Last year I wrote to the Auditor-General’s Office seeking an independent inquiry into aspects of the Accident Compensation Corporation (ACC) Sensitive Claims Unit.
Their response was that they have “decided that it is not a matter that warrants investigation by this office.”
Their suggestion was that my concerns be directed to the Minister. My letter to the Hon Judith Collins is copied below.
9 January 2012
Hon Judith Collins
Minister for ACC
ACCIDENT COMPENSATION CORPORATION : SENSITIVE CLAIMS
I wrote to the Auditor-General’s Office on 26 October 2011 seeking an independent inquiry into aspects of the Accident Compensation Corporation (ACC). My concerns are wide and encompass financial, governance, management, legislative and scientific aspects of how ACC manages Sensitive Claims (claims for mental injury caused by criminal sexual offences).
The matters I raised appeared to be a good fit with the description of the Auditor-General’s work, as described on the website www.oag.govt.nz:
“We examine each request to decide the most appropriate way to proceed. We identify whether the matters raised suggest:
“¢ financial impropriety,
“¢ problems with the organisation’s overall governance or management, or
“¢ other systemic or significant concerns that may be important for the organisation, the sector it operates in, or the general public.
Other factors we consider include how serious the issues are, whether we have the resources and technical skills to consider them properly, and whether the issues may be better addressed through other avenues.”
However, there are limits to the work, broadly described on the website as:
“In both audits and inquiries, our role is to investigate and to report our findings and our opinion. Our scrutiny and reporting helps hold public entities to account, and we can refer issues to other agencies for action. However, we do not have direct power to change what an entity is doing.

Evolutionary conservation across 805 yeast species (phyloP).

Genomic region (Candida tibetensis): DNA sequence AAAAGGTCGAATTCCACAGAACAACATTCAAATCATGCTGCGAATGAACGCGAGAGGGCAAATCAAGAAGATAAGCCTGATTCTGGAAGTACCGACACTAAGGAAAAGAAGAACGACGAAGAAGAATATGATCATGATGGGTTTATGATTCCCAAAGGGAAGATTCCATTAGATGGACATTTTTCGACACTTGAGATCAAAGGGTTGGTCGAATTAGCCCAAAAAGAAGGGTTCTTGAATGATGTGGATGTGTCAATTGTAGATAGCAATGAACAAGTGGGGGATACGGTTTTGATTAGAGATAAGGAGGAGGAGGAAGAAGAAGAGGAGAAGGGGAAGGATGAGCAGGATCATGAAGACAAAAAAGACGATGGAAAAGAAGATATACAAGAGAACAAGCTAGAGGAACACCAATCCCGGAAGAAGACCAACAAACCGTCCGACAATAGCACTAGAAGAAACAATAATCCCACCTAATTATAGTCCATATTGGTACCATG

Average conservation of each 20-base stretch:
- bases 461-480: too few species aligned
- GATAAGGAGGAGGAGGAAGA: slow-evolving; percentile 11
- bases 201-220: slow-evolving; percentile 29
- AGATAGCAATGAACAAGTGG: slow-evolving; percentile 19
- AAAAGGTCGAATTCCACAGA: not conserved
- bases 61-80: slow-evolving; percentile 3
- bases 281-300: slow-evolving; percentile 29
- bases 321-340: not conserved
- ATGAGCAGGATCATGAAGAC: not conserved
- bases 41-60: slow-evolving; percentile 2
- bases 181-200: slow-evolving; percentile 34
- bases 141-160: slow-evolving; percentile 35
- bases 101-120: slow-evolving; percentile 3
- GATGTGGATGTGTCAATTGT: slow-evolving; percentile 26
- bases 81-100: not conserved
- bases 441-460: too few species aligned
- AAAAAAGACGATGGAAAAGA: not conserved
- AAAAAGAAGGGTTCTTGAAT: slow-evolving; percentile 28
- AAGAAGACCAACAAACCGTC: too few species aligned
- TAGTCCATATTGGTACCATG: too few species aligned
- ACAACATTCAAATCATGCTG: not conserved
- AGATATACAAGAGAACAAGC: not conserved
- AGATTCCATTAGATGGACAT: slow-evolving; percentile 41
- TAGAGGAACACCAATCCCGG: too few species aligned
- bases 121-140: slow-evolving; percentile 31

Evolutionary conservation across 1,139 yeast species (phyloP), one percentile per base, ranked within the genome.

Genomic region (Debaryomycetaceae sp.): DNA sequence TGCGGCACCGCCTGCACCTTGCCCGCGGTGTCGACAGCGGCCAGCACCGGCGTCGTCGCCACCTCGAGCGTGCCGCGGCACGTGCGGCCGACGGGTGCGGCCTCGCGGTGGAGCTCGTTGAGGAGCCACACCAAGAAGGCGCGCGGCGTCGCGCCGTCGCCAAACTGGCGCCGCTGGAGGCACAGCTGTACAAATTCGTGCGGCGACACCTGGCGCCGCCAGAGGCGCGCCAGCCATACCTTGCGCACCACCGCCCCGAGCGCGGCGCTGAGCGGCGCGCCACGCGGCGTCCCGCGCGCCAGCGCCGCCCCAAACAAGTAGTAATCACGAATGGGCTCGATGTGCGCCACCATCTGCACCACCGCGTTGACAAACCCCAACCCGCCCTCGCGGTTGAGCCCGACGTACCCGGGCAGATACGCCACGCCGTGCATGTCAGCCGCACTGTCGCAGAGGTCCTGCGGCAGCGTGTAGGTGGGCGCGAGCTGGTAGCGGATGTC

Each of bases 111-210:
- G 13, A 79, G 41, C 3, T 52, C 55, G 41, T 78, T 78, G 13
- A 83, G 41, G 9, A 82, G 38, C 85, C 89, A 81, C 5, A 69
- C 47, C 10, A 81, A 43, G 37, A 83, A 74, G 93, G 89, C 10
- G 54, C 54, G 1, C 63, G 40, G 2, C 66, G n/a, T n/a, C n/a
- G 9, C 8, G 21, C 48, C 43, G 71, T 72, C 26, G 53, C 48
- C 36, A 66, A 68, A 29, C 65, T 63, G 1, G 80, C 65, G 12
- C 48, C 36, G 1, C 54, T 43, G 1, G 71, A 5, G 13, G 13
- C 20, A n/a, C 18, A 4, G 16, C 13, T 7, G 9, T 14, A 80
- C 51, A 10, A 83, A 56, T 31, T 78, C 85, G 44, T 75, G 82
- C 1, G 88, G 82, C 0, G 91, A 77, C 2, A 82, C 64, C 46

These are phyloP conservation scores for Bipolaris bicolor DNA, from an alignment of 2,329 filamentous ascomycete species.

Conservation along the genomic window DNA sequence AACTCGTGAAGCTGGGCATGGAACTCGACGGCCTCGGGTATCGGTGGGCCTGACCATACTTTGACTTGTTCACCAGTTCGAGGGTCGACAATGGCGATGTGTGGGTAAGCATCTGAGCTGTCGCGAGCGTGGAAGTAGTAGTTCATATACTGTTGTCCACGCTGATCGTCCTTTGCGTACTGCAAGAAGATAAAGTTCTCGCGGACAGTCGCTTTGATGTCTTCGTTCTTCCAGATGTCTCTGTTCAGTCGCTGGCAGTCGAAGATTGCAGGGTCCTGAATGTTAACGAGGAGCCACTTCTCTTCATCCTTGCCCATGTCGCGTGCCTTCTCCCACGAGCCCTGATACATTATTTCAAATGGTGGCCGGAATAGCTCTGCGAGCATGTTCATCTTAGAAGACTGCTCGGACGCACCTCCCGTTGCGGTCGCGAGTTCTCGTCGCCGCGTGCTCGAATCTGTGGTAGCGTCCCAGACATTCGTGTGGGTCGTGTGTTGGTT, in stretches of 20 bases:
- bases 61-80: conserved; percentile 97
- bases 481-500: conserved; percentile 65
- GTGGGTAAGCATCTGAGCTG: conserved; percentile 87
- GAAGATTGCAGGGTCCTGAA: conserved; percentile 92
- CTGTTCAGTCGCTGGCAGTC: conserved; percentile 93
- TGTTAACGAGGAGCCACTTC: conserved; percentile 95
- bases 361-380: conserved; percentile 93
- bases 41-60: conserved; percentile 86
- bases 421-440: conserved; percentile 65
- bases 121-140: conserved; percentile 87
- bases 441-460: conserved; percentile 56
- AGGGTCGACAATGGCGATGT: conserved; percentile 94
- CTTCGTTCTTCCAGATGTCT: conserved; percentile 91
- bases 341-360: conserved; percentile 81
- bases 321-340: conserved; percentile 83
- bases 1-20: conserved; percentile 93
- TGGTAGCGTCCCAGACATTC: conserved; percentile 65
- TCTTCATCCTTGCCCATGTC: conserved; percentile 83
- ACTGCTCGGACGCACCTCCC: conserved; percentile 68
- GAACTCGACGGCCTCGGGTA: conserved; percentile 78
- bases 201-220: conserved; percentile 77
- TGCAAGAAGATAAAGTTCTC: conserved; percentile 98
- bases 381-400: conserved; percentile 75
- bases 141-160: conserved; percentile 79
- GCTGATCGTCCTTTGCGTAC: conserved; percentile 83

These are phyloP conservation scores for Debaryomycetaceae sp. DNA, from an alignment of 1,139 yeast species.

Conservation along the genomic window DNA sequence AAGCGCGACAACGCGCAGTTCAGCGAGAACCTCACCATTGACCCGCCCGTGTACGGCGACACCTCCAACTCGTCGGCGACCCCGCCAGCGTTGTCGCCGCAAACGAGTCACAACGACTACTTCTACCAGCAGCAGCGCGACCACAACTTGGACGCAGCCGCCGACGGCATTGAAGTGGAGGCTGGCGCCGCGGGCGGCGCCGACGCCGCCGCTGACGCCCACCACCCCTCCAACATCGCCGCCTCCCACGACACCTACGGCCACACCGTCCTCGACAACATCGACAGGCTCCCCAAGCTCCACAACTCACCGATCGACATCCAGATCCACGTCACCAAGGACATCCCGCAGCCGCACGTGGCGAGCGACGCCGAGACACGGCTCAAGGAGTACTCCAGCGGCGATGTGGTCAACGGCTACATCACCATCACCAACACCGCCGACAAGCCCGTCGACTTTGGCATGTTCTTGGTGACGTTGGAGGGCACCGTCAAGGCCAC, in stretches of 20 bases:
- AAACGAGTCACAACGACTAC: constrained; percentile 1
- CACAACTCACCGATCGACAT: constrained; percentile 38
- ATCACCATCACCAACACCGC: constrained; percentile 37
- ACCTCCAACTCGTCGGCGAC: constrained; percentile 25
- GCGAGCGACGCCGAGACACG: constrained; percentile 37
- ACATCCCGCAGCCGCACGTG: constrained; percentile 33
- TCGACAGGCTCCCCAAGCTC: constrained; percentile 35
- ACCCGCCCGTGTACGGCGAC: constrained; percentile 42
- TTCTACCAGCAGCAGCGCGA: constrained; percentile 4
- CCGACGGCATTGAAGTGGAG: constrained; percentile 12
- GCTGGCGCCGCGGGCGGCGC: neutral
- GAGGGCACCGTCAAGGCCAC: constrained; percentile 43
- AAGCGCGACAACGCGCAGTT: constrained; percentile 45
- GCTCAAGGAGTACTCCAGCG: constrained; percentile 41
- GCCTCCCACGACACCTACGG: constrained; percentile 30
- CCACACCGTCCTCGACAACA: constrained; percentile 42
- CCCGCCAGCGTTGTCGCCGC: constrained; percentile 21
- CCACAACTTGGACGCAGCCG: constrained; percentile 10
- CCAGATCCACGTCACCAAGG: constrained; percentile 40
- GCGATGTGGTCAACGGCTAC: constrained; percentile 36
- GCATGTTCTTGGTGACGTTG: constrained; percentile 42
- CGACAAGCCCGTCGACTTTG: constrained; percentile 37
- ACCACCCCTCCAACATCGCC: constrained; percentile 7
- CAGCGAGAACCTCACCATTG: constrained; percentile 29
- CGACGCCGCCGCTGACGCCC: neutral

When people ask us to inquire into an issue, it is important that they understand the limits of our role. For example:
“¢ We cannot intervene in decisions that public entities are making, or the decision-making processes they are following.
“¢ We cannot injunct or stop activities or contracts.
“¢ We cannot make a binding judgement about the legality of actions.
“¢ We cannot order redress or other remedies, or overturn decisions.
“¢ We cannot direct a public entity to act on our findings or recommendations.”
Those limiting factors appear to have led the Auditor-General to conclude that the matters I raised may be better addressed through other avenues. Re-direction of my concerns to the relevant Minister was suggested. Accordingly, I place the matter in your hands, in your capacity as Minister for ACC and ask that you make this matter a high priority.
***A copy of my letter to the Auditor-General is attached [download link above], consisting of the covering letter and three Annexes. These explain and detail my concerns. The letter in reply is also attached.
It is obvious that ACC management is unable to distinguish between good science and ideologically-driven constructs about sexual abuse. Put correctly, no evidence exists to show that sexual abuse causes any specific psychiatric, psychological or behavioural condition. There are no identifiable, reliable symptoms of sexual abuse.
However, as a result of its ill-fated and expensive contract with Massey University to undertake research into sexual abuse matters, ACC asserts that “over 700 effects” of sexual abuse have been identified (effect is synonymous with symptom). That assertion is scientifically unsound and hopelessly impractical.